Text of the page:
New malaria project for detection dogs

A Great Horwood charity has entered into a groundbreaking malaria research project.

Thursday, 2nd June 2016, 12:45 pm
Updated Thursday, 2nd June 2016, 1:47 pm
Bio-detection dog Jobi. Picture by Emma Jeffery
Bio-detection dog Jobi. Picture by Emma Jeffery

Durham University has won a grant from Grand Challenges Explorations (GCE), funded by the Bill & Melinda Gates Foundation, to pursue an innovative global health and development research project with Medical Detection Dogs.

The project will also involve the London School of Hygiene & Tropical Medicine and the Medical Research Council Unit, The Gambia.

Their aim will be to find a way of detecting malaria that is non-invasive and can be used to test a large number of samples at a time.

Current tests require finger prick blood collection and laboratory screening.

Dogs, on the other hand, are portable and quick.

Medical Detection Dogs are already trained to use their sense of smell to detect the odour of human disease.

The charity’s co-founder, Claire Guest, said: “Malaria is one of the most pernicious global diseases and it is hugely exciting that the solution might lie in the technology we have been pioneering here at Medical Detection Dogs.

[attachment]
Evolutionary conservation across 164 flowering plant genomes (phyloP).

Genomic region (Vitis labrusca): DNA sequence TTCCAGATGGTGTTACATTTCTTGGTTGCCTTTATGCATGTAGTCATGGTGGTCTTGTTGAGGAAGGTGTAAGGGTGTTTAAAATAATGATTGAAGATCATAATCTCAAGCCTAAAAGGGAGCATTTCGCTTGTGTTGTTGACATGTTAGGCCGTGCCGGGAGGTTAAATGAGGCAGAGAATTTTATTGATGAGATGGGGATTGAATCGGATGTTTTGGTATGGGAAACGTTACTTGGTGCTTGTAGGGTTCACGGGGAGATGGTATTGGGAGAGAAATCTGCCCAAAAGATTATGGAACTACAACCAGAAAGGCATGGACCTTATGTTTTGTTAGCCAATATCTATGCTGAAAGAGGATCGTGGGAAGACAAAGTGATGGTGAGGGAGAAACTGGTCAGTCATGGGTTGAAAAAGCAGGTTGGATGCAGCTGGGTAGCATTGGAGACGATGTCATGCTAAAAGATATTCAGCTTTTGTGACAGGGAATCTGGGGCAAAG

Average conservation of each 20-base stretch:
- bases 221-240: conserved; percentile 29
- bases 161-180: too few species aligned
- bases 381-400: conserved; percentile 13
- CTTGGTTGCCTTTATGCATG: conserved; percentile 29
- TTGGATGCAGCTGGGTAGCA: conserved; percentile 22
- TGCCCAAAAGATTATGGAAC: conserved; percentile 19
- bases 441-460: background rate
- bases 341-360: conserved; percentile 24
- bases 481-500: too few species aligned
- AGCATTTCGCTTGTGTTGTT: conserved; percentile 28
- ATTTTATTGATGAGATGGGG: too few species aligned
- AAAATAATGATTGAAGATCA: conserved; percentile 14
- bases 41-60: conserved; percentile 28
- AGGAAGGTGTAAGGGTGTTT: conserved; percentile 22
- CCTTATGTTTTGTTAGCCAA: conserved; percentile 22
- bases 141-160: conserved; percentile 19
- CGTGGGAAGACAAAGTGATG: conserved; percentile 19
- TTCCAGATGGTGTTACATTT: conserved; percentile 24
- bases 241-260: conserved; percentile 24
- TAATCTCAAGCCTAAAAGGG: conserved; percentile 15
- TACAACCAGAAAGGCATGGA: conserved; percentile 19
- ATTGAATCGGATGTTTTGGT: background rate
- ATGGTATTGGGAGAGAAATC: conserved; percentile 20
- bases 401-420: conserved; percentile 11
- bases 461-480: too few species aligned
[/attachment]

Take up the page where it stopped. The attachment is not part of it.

“Dogs have an extraordinary sense of smell. They can detect parts per trillion. That is equivalent to one spoon of sugar in two Olympic-sized swimming pools. I feel confident they will learn to detect the odour of malaria.”

Steve Lindsay, of Durham University’s School of Biological and Biomedical Sciences, said: “Recent research has demonstrated that patients infected with the malaria parasite produce specific odours in their breath that disappear after treatment of the parasite. We also know that malaria mosquitoes prefer to feed on malaria patients, which they almost certainly identify by their odour.

“If dogs can be used to identify malaria-infected individuals, they could be used at ports of entry for screening travellers entering areas that are malaria free, but susceptible to re-invasion.

“They could also be used for active parasite detection among communities where malaria is approaching zero and only a few individuals in several thousand carry parasites and act as reservoirs of infection.”